The best defense against Lyme disease is to protect against tick bites. Ticks don't jump or fly onto humans, but wait on low vegetation and attach themselves to hosts (mice, deer, humans) as they walk by. The following steps will help protect against Lyme disease:
- Avoid tick-infested areas such as tall grass and dense vegetation.
- Walk in the center of mowed trails to avoid brushing against vegetation.
- Keep grass cut and underbrush thinned in yards.
- Follow directions carefully if chemicals are used for tick control or hire a professional.
- Eliminate the living places of small rodents.
- Wear light-colored clothing so that ticks are easier to see and remove.
- Tuck pant legs into socks and boots. Wear long-sleeved shirts buttoned at the wrist. Tuck shirts into pants to keep ticks on the outside of clothing.
- Conduct tick checks on yourself, your children and your pets every four to six hours for several days after you have been in a tick infested area.
- Apply tick repellent to areas of the body and clothing that may come in contact with grass and brush. Repellents include those containing up to 50% DEET for adults or less than 30% for children. A repellent/pesticide containing 0.5 percent permethrin may be applied to clothing, but should not be used on skin.
- Follow directions carefully and do not overuse repellents. Some tick repellents can cause toxic or allergic reactions.
- Ask your veterinarian to recommend tick control methods for your pets. Animals can get Lyme disease but they do not transmit these diseases to humans. Remember, however, pets can bring ticks into the house.
For more information about Lyme disease, go to www.montgomerycountymd.gov/lymedisease.
I have some good -- or at least, better -- news to share regarding the Final Environmental Impact Statement (EIS) on the BRAC action that will establish the world-class Walter Reed National Military Medical Center in Bethesda. In this final report, the Navy recognizes that the BRAC project would have "an unusual impact on the transportation network surrounding the National Naval Medical Center (NNMC)."
As a result, the Navy has submitted a request for certification from the Defense Access Roads program that would allow funding for pedestrian access to the Medical Center Metro Station on the east side of Route 355 and for improvements to the intersection that offers direct access into the Medical Center. This represents a change of position on the Navy's part which I appreciate.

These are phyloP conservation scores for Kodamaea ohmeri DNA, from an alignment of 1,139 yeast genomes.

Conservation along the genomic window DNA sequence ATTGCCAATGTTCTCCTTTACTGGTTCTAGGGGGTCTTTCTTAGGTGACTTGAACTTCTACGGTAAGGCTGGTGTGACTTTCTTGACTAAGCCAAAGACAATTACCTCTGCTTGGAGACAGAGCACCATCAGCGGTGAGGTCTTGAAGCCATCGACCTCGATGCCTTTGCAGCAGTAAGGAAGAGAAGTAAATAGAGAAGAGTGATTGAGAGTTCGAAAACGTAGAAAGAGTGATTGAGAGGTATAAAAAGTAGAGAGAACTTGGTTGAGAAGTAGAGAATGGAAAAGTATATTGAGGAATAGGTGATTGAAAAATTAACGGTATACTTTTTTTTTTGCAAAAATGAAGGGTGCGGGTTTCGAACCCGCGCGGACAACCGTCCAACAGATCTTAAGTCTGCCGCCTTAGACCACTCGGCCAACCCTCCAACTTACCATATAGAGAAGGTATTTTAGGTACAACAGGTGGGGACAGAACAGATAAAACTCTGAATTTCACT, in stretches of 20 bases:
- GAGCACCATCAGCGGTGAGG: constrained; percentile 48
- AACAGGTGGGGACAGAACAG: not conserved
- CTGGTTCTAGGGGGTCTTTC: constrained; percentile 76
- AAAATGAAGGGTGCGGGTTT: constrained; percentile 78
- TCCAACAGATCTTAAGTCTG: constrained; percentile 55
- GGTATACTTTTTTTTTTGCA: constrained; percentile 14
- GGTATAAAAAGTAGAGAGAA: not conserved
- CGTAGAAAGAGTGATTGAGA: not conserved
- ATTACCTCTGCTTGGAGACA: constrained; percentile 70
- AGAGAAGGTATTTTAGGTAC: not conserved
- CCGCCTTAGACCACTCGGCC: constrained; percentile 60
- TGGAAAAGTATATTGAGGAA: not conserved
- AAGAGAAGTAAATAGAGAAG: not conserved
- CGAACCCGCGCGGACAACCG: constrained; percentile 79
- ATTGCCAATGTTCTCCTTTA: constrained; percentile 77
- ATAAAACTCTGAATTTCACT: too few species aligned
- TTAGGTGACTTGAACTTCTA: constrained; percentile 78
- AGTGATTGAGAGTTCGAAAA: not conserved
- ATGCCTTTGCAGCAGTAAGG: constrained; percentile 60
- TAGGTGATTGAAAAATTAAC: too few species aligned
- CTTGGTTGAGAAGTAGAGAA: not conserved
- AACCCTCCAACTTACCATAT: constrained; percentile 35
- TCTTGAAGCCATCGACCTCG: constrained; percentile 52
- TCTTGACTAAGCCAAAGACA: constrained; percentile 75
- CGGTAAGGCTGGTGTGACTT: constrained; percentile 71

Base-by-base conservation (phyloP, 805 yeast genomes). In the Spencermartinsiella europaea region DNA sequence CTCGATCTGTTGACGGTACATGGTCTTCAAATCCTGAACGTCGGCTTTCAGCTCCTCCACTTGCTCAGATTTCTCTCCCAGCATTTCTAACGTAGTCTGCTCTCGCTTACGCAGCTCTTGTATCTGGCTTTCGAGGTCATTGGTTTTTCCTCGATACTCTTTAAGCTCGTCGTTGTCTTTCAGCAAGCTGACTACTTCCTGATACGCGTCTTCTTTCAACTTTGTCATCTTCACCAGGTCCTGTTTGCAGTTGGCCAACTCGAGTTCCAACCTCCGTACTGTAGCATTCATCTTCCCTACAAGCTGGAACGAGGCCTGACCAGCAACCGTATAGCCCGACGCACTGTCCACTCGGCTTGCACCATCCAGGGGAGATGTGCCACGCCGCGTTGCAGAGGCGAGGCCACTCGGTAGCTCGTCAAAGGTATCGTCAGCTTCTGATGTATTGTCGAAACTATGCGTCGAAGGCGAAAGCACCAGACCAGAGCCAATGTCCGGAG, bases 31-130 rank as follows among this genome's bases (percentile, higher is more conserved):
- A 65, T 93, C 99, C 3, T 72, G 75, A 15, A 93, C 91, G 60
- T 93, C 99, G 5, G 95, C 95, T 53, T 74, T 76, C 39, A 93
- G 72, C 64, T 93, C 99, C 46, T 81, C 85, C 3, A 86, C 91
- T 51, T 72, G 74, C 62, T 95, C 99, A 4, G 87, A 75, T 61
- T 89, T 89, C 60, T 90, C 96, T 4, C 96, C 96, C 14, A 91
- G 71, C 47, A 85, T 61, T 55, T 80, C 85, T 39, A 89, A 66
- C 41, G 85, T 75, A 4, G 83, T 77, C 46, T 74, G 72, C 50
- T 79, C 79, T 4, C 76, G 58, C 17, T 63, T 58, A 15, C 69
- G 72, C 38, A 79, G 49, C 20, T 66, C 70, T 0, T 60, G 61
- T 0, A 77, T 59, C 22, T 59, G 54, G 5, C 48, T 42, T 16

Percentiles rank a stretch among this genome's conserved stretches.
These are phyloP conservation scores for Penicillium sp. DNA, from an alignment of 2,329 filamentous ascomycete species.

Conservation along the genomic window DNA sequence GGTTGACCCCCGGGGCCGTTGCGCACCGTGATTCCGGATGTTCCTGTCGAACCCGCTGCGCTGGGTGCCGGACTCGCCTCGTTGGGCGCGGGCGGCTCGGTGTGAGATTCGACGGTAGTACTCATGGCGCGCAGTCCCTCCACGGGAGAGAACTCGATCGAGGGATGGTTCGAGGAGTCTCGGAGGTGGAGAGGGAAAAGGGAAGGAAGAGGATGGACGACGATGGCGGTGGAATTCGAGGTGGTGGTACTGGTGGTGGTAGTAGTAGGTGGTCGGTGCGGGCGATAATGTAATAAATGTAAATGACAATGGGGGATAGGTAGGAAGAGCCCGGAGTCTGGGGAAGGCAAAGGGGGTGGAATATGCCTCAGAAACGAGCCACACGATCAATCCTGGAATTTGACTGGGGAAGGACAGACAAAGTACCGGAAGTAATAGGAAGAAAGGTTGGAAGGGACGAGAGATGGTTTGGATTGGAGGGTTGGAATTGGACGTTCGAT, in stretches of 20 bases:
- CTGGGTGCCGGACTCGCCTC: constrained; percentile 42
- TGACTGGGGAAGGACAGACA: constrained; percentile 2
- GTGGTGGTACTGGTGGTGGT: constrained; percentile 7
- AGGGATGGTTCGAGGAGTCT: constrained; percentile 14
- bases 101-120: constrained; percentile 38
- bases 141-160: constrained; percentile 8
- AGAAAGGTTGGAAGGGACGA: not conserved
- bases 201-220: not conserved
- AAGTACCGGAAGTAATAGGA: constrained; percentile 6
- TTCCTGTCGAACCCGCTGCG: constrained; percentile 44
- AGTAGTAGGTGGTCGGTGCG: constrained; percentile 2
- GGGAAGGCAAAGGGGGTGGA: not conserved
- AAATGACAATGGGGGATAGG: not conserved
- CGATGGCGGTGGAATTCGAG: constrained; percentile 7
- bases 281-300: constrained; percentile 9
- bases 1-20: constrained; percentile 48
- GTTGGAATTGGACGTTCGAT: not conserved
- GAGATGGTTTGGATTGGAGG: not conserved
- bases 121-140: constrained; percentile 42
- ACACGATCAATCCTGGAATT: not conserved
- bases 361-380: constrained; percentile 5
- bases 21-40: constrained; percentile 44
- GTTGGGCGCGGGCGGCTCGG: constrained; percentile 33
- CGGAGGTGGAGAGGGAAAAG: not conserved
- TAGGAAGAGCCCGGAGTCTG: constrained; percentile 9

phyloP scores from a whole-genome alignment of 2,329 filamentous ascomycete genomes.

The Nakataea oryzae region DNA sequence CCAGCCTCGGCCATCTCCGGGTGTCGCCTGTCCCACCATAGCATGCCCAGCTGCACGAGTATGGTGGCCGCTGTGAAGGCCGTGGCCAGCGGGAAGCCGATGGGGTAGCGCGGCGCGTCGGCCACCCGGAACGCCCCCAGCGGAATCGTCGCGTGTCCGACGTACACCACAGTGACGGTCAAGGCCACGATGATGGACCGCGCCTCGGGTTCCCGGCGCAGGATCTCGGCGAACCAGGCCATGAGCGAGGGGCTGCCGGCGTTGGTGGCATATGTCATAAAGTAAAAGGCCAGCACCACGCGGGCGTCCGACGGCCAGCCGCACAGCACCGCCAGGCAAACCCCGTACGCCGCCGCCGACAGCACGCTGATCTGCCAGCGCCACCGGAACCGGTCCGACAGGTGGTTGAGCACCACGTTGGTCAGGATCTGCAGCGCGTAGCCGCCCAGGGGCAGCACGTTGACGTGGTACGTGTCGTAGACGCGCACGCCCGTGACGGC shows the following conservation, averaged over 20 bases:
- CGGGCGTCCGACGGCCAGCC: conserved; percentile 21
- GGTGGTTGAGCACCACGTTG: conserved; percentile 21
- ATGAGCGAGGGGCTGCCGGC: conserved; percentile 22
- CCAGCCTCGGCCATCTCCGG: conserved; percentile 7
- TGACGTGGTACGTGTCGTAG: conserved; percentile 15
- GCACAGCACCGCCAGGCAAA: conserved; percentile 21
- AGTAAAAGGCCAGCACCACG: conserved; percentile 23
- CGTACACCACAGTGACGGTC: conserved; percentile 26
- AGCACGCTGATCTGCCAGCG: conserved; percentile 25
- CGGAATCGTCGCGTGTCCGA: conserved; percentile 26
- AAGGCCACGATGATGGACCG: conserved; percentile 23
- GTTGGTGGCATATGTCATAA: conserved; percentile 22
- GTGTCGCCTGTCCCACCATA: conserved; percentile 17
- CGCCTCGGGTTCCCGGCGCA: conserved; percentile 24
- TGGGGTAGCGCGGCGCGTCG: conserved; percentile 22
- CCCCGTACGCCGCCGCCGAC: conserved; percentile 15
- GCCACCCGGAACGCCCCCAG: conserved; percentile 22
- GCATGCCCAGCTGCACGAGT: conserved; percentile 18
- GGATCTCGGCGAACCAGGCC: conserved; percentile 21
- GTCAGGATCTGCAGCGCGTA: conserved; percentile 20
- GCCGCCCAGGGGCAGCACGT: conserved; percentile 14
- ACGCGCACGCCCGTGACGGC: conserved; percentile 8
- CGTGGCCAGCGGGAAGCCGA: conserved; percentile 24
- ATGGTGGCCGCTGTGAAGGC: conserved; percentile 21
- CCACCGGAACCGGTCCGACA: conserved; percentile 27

I have written to the NNMC commander that I look forward to working with their newly hired transportation coordinator to help implement a Transportation Management Plan that encourages the use of transit alternatives by personnel employed at and visitors coming to the center and to reduce single-occupancy vehicles in the area.
I have also expressed appreciation for the fact that the Navy has addressed some of our environmental concerns by intending to have new construction certified at the Silver level according to the U.S. Green Building Council's Leadership in Energy and Environmental Design (LEED) Program.
However, I have urged the commander to strongly consider requests from the members of the County's BRAC Implementation Committee that a long-term community liaison be established so that we may keep lines of communication open, beginning with the BRAC construction phase.
I am very proud that Montgomery County will be home to the world's finest military medical center. However, it is essential that NNMC works collegially with the County and community, as well as federal, state and regional government agencies to ensure that patients, doctors, and emergency vehicles have ready access to the campus.
For more information about the BRAC project in Montgomery County, including upcoming events, go to www.montgomerycountymd.gov/brac.
I encourage Montgomery County veterans and their families who reside in the 8th Congressional District to mark Monday, May 19 on their calendars and plan to attend the Veterans Forum hosted by Congressman Chris Van Hollen, from 10 to 11:30 a.m. in the Activity Center at Bohrer Park in Gaithersburg. The center is located at 506 S. Frederick Ave. (Route 355).
There will be a panel discussion on the issues facing veterans today and what Congress is doing to address them. Information will also be presented on benefits and services available to veterans and their families. Representatives from veterans' service organizations will be on hand to provide assistance to individuals.
For more information, call 301-424-3501.
New Green Business Certification Program
I was pleased to announce recently the County's new Green Business Certification program that will recognize local businesses that are improving the County's economy, environment, and quality of life.
We made the announcement at Ecoprint, a small Silver Spring business that is leading the way in environmental responsibility. This is one of many businesses that have taken steps to incorporate environmentally sound practices into their operations and, by doing so, improved their performance.
We know from feedback that businesses are ready and willing to "go green" on a voluntary basis. With the Green Certification program, we will encourage environmentally responsible business operations, and customers will have a way of recognizing which businesses are going green.
Later this year, DEP, in partnership with the Alliance for Workplace Excellence (AWE), will begin phasing in a voluntary program that recognizes businesses that conserve resources, prevent pollution, and protect environmental and public health.
I also want to acknowledge the Montgomery County Sierra Club, the Montgomery County Chamber of Commerce, and Councilmember Nancy Floreen for their support of the Green Business Certification program.
What Our Residents Say About the Environment